Let's not judge the poor guy.
He asked if he could use this bike on the track. For this purpose alone, yes, you can. As long as you are only training and then setting a record by riding at speed on the pole, you won't hit a pedal. And your choice of crankarm length -- you still won't hit a pedal.
It's actually not true that the angle is the same at the pole as up higher on the track. This is only true in the middle of the banking. Elsewhere, there's a change in angle of the banking going from the straights into the banking.
The place you will crash on the OP's setup is if you are riding up or down the banking, or riding slowly on the banking. In either case, you are likely to clip a pedal. You want to have a practice of riding at the pole and, when you want to slow down or change position, drop down onto the apron. Still not entirely safe on the apron, but you can figure that one out at low speed early on.
Track power riders traditionally rode 165's. Now they're spread all over from 165's to 172.5's, with 165 and 170 being the most common. Riders who are doing long endurance record rides tend to go to 172.5 or 175 mm cranks. And these generalizations are pretty consistent regardless of rider dimensions.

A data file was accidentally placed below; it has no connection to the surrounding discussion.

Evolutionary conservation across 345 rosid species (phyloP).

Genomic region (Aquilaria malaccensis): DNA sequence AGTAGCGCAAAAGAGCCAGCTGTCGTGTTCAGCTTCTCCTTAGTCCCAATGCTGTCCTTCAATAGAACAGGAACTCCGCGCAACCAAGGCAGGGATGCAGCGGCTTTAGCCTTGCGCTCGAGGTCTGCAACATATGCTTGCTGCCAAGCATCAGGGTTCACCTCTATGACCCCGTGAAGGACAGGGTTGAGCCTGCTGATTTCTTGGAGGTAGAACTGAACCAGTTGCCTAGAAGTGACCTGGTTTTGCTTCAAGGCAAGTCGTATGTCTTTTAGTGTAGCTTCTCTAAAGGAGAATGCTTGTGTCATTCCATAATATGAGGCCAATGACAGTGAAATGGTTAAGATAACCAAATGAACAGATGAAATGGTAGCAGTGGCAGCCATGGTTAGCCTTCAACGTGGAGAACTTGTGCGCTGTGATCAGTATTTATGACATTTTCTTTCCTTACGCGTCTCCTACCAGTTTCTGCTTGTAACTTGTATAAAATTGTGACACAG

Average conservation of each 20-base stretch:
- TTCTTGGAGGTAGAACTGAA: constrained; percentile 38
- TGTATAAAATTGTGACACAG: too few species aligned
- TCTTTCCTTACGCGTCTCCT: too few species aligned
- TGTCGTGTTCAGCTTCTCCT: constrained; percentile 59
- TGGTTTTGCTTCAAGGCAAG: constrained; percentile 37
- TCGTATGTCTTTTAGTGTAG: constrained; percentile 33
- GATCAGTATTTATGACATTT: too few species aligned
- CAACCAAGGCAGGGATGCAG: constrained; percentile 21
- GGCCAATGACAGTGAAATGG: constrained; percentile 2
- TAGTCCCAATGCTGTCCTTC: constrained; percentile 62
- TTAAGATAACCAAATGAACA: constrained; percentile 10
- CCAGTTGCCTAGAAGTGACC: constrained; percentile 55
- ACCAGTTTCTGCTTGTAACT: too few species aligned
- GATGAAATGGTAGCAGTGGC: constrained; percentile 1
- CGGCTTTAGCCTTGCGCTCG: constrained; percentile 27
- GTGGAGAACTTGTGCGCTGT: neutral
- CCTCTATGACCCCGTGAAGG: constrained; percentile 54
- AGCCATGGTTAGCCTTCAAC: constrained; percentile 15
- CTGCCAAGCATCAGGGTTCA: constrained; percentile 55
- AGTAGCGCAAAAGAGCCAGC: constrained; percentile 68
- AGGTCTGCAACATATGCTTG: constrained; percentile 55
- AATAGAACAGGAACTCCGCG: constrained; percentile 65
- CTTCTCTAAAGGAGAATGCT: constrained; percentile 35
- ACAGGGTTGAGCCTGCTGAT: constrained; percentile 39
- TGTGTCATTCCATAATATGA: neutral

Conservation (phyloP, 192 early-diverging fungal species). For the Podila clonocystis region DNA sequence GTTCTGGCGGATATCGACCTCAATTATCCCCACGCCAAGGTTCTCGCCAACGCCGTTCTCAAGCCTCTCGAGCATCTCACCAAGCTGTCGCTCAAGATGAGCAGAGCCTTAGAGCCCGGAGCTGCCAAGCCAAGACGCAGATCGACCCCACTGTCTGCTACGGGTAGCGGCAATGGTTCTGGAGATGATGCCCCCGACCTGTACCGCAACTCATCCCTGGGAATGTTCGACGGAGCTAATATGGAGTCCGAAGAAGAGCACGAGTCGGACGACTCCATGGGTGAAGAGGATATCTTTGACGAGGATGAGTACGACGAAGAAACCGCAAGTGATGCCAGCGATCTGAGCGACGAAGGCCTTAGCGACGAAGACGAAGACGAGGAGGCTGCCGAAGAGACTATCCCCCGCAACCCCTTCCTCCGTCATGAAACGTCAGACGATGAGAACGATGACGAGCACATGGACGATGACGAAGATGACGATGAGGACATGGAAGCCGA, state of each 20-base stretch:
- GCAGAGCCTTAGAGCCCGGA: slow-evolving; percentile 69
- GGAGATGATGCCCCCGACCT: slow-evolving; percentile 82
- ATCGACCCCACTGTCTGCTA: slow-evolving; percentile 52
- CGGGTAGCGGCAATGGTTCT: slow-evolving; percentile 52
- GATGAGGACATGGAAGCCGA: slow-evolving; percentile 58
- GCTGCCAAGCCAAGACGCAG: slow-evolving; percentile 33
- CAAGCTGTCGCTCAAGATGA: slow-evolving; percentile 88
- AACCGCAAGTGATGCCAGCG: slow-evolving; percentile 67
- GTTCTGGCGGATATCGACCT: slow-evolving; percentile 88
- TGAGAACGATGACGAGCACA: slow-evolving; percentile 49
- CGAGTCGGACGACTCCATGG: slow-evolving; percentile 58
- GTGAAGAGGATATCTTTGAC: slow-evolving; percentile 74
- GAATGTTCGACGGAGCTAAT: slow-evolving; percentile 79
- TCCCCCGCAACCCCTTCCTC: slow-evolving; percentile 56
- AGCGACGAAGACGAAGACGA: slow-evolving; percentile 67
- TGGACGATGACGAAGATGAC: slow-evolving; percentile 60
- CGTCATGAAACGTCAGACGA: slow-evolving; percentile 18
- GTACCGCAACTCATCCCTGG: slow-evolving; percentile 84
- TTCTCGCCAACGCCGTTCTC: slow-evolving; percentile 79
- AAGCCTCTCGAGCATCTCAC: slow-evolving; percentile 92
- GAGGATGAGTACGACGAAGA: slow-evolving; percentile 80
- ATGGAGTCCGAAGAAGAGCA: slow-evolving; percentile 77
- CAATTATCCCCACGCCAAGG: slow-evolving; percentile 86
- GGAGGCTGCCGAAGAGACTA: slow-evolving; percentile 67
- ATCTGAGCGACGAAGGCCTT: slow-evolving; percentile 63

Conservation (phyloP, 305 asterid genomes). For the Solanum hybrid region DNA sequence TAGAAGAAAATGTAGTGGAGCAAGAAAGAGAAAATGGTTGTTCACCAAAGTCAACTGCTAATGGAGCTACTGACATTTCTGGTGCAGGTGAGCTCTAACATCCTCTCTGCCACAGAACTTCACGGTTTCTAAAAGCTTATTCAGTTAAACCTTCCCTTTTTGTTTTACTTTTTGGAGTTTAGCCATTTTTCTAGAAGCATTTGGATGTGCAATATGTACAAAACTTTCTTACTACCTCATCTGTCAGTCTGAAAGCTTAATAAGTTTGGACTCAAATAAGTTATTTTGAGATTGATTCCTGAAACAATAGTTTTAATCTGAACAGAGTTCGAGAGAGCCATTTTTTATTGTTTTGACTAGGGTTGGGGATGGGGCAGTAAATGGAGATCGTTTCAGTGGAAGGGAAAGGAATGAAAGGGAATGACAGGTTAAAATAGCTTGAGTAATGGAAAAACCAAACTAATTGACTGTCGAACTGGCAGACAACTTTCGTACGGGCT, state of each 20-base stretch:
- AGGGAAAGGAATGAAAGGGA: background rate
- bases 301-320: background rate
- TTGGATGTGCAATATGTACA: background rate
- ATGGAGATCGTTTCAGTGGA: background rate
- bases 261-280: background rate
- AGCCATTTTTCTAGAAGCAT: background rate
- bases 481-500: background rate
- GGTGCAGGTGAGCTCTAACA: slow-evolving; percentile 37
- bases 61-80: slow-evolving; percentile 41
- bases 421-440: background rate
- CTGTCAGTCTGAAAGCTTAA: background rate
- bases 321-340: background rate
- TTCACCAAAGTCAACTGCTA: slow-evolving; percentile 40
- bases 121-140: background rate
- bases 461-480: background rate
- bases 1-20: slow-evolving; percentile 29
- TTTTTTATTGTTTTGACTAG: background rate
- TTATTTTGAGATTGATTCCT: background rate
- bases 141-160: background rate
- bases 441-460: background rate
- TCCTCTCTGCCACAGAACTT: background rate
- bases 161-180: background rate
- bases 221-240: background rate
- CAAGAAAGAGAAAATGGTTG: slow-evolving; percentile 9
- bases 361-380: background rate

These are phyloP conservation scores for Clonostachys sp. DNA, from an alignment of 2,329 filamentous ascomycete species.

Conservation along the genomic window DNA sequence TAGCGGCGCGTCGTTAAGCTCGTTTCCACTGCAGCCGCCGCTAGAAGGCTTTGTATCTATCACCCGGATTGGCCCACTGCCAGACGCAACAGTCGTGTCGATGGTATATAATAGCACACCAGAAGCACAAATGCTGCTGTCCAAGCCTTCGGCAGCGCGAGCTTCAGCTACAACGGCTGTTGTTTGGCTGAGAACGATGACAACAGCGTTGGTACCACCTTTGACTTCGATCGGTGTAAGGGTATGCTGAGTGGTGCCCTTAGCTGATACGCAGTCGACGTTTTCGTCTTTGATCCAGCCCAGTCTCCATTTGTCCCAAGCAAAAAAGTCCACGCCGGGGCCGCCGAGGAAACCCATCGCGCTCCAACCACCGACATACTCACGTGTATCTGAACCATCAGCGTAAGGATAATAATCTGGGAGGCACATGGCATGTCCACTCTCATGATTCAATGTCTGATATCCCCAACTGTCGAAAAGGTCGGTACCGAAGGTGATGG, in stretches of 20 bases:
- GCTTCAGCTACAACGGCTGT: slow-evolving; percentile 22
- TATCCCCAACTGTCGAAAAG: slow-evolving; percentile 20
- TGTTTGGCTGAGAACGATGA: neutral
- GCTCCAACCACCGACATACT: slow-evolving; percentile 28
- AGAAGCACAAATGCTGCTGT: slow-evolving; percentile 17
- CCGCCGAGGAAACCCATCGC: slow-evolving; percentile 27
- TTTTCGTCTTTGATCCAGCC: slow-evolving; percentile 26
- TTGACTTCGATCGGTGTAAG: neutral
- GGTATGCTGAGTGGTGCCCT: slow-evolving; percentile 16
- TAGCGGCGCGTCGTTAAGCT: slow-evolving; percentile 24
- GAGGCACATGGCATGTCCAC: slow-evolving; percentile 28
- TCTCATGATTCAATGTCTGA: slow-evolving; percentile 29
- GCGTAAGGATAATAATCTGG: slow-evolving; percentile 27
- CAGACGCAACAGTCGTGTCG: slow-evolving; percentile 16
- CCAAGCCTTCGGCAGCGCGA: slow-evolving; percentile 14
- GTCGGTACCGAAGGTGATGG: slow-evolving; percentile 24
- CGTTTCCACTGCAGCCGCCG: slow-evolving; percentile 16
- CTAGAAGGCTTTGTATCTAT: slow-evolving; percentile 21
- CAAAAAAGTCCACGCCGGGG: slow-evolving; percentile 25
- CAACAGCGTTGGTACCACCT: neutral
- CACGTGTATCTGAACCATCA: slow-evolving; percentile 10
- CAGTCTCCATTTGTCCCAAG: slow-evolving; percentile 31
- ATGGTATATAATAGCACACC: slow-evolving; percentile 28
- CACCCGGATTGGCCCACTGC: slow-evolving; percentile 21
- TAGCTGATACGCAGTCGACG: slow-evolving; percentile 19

I would suggest that you spend some time on www.fixedgearfever.com
. This is the hangout for all the serious trackies (and that means many national and world champions, so understand that there's a level of sophistication in the posts once you figure who is real and who throws BS around. You'll find a lot of info about endurance events, crankarm length, almost any track in the world, etc.
Practically speaking, to achieve your goal you will need to do quite a bit of track riding. That means you'll be sharing the track with others and you can't just hog the pole. Accordingly, you'll be riding up and down, riding pacelines with other riders at different heights on the track, etc. etc. Just doing that kind of riding, plus riding with other trackies, means you want to be doing it on another bike with safe pedal clearance, and just switch to your record bike when you are doing dedicated training and the track is closed to everyone else. (You only have to veer up-track and slow down once to avoid another rider to clip your pedal and crash, potentially bringing down other riders. Causing crashes that bring down others is an absolute no-no on the track and you won't get to bring your bike back on that track again.)